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Source: Rochester Democrat and Chronicle

Has New York missed the gas-drilling boom?

BY JON CAMPBELL
ALBANY BUREAU

Posted: February 23, 2012
Originally Published: February 17, 2012

Energy companies swept through the Southern Tier and into the Catskills in 2008, eager to lease natural-gas rights from landowners sitting above the resource-rich, suddenly accessible Marcellus Shale formation.

Close to four years of regulatory review and a de facto moratorium later, New York’s portion of the Marcellus remains untapped by high-volume hydraulic fracturing.

Now, natural-gas giants like Chesapeake Energy and Consol Energy are pulling back on shale-gas drilling in other states and focusing on so-called “wet” gas not found in New York. It’s largely because natural-gas prices have dropped to lows not seen since 2002.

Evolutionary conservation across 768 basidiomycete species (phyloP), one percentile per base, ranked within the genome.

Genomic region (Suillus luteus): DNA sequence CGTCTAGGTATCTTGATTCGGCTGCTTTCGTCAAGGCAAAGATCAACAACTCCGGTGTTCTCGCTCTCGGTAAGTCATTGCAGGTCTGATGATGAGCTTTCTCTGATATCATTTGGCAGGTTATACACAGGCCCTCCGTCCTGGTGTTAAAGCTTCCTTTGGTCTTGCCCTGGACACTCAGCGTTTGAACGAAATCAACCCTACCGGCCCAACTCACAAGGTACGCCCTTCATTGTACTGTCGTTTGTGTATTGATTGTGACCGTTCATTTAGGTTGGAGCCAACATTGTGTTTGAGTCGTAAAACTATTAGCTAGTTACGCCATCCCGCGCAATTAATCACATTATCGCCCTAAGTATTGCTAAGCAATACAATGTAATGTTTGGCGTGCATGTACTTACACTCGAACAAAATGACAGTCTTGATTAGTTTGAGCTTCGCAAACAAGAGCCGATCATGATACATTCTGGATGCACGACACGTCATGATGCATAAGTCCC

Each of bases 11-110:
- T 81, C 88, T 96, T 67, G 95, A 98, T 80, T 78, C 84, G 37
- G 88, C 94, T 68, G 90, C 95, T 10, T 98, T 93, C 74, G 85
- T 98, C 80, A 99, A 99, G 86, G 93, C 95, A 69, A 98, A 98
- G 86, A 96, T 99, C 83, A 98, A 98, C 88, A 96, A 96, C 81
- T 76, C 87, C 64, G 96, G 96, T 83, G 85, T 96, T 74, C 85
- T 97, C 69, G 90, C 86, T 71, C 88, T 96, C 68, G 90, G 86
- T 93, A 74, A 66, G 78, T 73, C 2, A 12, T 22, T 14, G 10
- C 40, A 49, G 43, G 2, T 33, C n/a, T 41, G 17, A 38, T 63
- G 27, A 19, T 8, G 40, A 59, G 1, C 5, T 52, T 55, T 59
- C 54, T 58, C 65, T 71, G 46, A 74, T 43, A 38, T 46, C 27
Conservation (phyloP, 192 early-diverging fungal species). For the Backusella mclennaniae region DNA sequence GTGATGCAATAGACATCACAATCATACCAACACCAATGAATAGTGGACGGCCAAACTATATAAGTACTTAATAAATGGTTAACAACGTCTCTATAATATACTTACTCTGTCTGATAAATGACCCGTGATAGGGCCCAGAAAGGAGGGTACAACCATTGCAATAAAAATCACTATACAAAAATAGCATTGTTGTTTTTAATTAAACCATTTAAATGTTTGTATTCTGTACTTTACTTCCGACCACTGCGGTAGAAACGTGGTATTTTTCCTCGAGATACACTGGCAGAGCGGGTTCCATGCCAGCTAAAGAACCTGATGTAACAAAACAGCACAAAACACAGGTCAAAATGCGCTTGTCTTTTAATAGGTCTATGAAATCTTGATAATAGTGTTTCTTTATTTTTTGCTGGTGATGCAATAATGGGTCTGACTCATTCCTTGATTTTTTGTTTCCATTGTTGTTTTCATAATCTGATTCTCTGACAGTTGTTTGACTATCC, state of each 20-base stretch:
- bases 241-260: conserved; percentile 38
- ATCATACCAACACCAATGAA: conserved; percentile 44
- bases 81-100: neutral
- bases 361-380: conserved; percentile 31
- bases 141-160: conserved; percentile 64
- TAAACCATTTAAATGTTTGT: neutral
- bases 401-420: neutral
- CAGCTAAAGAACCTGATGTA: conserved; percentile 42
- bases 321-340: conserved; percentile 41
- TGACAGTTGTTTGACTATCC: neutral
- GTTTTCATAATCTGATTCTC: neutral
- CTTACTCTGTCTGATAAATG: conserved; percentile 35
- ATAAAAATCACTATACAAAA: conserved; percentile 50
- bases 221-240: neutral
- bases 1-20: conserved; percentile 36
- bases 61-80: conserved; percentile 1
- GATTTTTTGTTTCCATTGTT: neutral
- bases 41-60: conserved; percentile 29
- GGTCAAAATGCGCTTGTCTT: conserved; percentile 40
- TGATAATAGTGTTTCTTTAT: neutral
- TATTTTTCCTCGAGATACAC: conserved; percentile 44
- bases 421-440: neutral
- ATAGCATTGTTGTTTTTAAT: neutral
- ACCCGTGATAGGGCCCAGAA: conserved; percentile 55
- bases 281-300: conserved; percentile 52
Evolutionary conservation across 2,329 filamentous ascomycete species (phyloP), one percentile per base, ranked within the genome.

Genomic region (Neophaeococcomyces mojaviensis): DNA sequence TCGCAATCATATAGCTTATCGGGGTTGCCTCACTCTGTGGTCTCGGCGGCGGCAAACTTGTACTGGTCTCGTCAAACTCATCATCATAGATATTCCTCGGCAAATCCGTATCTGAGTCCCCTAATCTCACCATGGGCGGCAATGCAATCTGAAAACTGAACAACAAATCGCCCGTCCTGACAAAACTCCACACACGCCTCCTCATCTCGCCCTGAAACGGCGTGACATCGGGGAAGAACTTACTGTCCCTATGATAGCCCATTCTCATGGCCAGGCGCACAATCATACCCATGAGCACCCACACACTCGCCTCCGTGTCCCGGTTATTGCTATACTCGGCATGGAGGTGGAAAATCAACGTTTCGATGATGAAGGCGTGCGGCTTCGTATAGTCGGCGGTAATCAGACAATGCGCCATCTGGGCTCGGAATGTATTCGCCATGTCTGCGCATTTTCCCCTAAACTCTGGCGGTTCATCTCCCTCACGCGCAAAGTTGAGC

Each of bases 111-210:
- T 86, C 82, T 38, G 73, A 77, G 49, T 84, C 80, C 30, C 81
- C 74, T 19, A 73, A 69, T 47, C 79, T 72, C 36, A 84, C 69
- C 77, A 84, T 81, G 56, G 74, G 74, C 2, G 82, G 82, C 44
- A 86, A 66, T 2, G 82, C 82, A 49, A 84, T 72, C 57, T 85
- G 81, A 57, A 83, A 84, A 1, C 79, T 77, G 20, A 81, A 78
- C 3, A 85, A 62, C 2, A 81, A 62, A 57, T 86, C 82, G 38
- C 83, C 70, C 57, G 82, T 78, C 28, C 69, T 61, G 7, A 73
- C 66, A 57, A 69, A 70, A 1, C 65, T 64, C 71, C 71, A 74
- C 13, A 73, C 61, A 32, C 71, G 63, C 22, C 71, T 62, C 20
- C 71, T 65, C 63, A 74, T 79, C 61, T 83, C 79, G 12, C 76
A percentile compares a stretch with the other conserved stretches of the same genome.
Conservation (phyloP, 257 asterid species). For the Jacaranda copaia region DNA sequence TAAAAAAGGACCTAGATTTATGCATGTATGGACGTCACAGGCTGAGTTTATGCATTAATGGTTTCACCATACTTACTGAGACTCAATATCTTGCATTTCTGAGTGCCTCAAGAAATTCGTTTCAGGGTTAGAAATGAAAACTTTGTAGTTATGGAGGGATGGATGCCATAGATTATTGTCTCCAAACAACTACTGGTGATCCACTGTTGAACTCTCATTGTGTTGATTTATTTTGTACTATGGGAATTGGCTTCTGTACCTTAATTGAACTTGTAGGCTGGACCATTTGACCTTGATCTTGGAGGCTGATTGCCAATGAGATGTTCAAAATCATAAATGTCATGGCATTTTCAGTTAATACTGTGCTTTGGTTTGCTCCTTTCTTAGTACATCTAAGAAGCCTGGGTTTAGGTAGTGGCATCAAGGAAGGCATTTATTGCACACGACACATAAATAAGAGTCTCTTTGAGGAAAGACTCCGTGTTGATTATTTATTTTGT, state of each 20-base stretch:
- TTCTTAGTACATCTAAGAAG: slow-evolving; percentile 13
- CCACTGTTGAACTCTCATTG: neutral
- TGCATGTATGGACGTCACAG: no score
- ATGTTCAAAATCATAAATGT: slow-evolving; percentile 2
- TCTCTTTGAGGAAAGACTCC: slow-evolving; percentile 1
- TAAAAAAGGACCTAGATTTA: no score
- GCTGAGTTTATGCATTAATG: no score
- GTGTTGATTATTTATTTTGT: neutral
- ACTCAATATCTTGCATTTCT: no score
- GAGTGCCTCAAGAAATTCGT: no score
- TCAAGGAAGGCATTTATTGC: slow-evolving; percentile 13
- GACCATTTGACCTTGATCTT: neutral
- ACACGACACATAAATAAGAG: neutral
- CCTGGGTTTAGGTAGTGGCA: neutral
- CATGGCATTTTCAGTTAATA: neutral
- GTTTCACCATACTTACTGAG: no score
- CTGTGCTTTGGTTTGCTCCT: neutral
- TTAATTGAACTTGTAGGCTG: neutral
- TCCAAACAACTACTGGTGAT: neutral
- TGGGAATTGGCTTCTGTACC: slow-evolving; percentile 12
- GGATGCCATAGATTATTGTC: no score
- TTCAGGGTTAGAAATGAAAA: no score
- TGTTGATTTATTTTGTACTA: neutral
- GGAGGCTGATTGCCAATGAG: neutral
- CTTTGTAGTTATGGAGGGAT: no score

It all raises the question: Has New York missed the gas-drilling boom?

Most experts say no, but several said low natural-gas prices could have an effect on the pace drillers set in New York should the state allow high-volume hydrofracking.

“Everything is dollars and cents,” said John Holko, president of Genesee County-based Lenape Resources, a gas company. “When prices are higher, you have more cash flow and ability to take risk. When you have lower prices, you have less free cash flow and you’re going to be risk adverse.”

The state Department of Environmental Conservation began creating a regulatory structure for the technique used with gas drilling in July 2008.

Then, natural gas in the United States sold for an average of $10.79 per thousand cubic feet at the wellhead, according to the federal Energy Information Administration. As of November 2011, it sold for $3.35.

The price plunge is caused by a glut of natural gas in the market, in part because of a steady increase in the amount of shale gas produced in other states. That’s good news for consumers, but it has forced some gas companies to shift their strategy in order to turn a profit.